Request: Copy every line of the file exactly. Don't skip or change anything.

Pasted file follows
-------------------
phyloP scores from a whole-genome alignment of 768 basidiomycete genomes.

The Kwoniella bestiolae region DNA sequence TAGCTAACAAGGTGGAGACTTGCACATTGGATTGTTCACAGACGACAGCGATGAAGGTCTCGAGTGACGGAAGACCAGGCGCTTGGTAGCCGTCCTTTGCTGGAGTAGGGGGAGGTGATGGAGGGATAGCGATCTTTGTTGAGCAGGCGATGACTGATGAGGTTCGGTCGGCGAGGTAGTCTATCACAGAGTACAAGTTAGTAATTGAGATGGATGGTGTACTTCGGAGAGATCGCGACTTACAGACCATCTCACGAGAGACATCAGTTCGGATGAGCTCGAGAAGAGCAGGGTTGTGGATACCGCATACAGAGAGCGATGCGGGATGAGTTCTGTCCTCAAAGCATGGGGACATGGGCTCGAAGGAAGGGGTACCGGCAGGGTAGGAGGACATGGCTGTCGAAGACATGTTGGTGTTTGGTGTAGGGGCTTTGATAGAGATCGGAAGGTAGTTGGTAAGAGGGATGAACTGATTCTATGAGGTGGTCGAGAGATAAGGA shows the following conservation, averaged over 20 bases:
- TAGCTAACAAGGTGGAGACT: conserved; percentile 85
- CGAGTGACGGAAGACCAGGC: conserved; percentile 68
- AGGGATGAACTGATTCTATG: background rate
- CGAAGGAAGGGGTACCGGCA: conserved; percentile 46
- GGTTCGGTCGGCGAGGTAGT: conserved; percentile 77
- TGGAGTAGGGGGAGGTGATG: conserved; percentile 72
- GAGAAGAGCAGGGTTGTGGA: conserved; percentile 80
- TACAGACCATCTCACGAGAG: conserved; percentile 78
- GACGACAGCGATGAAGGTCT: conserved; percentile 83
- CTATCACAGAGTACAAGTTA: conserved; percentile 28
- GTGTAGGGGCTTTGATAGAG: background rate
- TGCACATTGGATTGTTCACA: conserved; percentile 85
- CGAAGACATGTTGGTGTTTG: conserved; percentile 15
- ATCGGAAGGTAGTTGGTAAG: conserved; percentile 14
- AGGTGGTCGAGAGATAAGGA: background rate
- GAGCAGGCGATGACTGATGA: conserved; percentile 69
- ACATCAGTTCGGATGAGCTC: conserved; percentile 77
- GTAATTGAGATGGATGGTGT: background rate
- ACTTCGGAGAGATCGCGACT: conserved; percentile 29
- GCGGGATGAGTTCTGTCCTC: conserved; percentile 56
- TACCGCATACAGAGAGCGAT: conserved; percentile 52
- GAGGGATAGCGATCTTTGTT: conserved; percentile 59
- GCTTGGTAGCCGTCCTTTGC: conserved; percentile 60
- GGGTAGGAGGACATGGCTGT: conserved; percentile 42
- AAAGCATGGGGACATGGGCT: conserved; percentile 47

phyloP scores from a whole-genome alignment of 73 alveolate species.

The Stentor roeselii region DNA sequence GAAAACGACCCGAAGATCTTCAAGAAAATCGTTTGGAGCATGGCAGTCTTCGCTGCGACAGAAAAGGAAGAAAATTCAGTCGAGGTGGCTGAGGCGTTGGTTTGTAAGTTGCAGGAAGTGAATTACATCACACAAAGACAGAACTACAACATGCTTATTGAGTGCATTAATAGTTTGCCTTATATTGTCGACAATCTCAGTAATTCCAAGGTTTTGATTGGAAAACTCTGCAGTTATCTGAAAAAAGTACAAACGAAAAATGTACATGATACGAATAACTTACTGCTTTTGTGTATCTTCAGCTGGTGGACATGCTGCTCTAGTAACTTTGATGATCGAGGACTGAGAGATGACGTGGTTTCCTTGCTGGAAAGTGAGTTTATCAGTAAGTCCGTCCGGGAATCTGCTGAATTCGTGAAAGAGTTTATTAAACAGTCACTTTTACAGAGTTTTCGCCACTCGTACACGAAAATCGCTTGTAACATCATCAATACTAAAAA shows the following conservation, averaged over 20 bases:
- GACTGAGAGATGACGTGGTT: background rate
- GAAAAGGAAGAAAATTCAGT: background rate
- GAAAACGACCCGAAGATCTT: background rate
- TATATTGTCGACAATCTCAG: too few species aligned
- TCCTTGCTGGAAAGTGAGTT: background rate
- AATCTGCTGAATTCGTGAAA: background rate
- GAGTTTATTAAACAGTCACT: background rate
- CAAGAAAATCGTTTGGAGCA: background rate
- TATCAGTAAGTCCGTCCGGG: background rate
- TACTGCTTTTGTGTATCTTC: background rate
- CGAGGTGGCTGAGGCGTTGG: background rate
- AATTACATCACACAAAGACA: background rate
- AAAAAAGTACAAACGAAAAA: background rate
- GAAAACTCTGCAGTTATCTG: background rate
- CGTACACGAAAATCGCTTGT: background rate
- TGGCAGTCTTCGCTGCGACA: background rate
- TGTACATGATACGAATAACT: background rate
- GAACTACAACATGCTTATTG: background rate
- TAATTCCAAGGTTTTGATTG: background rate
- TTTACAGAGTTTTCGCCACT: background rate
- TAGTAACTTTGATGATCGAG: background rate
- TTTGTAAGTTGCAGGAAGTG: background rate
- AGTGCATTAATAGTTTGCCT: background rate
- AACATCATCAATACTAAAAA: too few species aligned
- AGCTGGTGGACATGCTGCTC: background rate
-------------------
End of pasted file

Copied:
phyloP scores from a whole-genome alignment of 768 basidiomycete genomes.

The Kwoniella bestiolae region DNA sequence TAGCTAACAAGGTGGAGACTTGCACATTGGATTGTTCACAGACGACAGCGATGAAGGTCTCGAGTGACGGAAGACCAGGCGCTTGGTAGCCGTCCTTTGCTGGAGTAGGGGGAGGTGATGGAGGGATAGCGATCTTTGTTGAGCAGGCGATGACTGATGAGGTTCGGTCGGCGAGGTAGTCTATCACAGAGTACAAGTTAGTAATTGAGATGGATGGTGTACTTCGGAGAGATCGCGACTTACAGACCATCTCACGAGAGACATCAGTTCGGATGAGCTCGAGAAGAGCAGGGTTGTGGATACCGCATACAGAGAGCGATGCGGGATGAGTTCTGTCCTCAAAGCATGGGGACATGGGCTCGAAGGAAGGGGTACCGGCAGGGTAGGAGGACATGGCTGTCGAAGACATGTTGGTGTTTGGTGTAGGGGCTTTGATAGAGATCGGAAGGTAGTTGGTAAGAGGGATGAACTGATTCTATGAGGTGGTCGAGAGATAAGGA shows the following conservation, averaged over 20 bases:
- TAGCTAACAAGGTGGAGACT: conserved; percentile 85
- CGAGTGACGGAAGACCAGGC: conserved; percentile 68
- AGGGATGAACTGATTCTATG: background rate
- CGAAGGAAGGGGTACCGGCA: conserved; percentile 46
- GGTTCGGTCGGCGAGGTAGT: conserved; percentile 77
- TGGAGTAGGGGGAGGTGATG: conserved; percentile 72
- GAGAAGAGCAGGGTTGTGGA: conserved; percentile 80
- TACAGACCATCTCACGAGAG: conserved; percentile 78
- GACGACAGCGATGAAGGTCT: conserved; percentile 83
- CTATCACAGAGTACAAGTTA: conserved; percentile 28
- GTGTAGGGGCTTTGATAGAG: background rate
- TGCACATTGGATTGTTCACA: conserved; percentile 85
- CGAAGACATGTTGGTGTTTG: conserved; percentile 15
- ATCGGAAGGTAGTTGGTAAG: conserved; percentile 14
- AGGTGGTCGAGAGATAAGGA: background rate
- GAGCAGGCGATGACTGATGA: conserved; percentile 69
- ACATCAGTTCGGATGAGCTC: conserved; percentile 77
- GTAATTGAGATGGATGGTGT: background rate
- ACTTCGGAGAGATCGCGACT: conserved; percentile 29
- GCGGGATGAGTTCTGTCCTC: conserved; percentile 56
- TACCGCATACAGAGAGCGAT: conserved; percentile 52
- GAGGGATAGCGATCTTTGTT: conserved; percentile 59
- GCTTGGTAGCCGTCCTTTGC: conserved; percentile 60
- GGGTAGGAGGACATGGCTGT: conserved; percentile 42
- AAAGCATGGGGACATGGGCT: conserved; percentile 47

phyloP scores from a whole-genome alignment of 73 alveolate species.

The Stentor roeselii region DNA sequence GAAAACGACCCGAAGATCTTCAAGAAAATCGTTTGGAGCATGGCAGTCTTCGCTGCGACAGAAAAGGAAGAAAATTCAGTCGAGGTGGCTGAGGCGTTGGTTTGTAAGTTGCAGGAAGTGAATTACATCACACAAAGACAGAACTACAACATGCTTATTGAGTGCATTAATAGTTTGCCTTATATTGTCGACAATCTCAGTAATTCCAAGGTTTTGATTGGAAAACTCTGCAGTTATCTGAAAAAAGTACAAACGAAAAATGTACATGATACGAATAACTTACTGCTTTTGTGTATCTTCAGCTGGTGGACATGCTGCTCTAGTAACTTTGATGATCGAGGACTGAGAGATGACGTGGTTTCCTTGCTGGAAAGTGAGTTTATCAGTAAGTCCGTCCGGGAATCTGCTGAATTCGTGAAAGAGTTTATTAAACAGTCACTTTTACAGAGTTTTCGCCACTCGTACACGAAAATCGCTTGTAACATCATCAATACTAAAAA shows the following conservation, averaged over 20 bases:
- GACTGAGAGATGACGTGGTT: background rate
- GAAAAGGAAGAAAATTCAGT: background rate
- GAAAACGACCCGAAGATCTT: background rate
- TATATTGTCGACAATCTCAG: too few species aligned
- TCCTTGCTGGAAAGTGAGTT: background rate
- AATCTGCTGAATTCGTGAAA: background rate
- GAGTTTATTAAACAGTCACT: background rate
- CAAGAAAATCGTTTGGAGCA: background rate
- TATCAGTAAGTCCGTCCGGG: background rate
- TACTGCTTTTGTGTATCTTC: background rate
- CGAGGTGGCTGAGGCGTTGG: background rate
- AATTACATCACACAAAGACA: background rate
- AAAAAAGTACAAACGAAAAA: background rate
- GAAAACTCTGCAGTTATCTG: background rate
- CGTACACGAAAATCGCTTGT: background rate
- TGGCAGTCTTCGCTGCGACA: background rate
- TGTACATGATACGAATAACT: background rate
- GAACTACAACATGCTTATTG: background rate
- TAATTCCAAGGTTTTGATTG: background rate
- TTTACAGAGTTTTCGCCACT: background rate
- TAGTAACTTTGATGATCGAG: background rate
- TTTGTAAGTTGCAGGAAGTG: background rate
- AGTGCATTAATAGTTTGCCT: background rate
- AACATCATCAATACTAAAAA: too few species aligned
- AGCTGGTGGACATGCTGCTC: background rate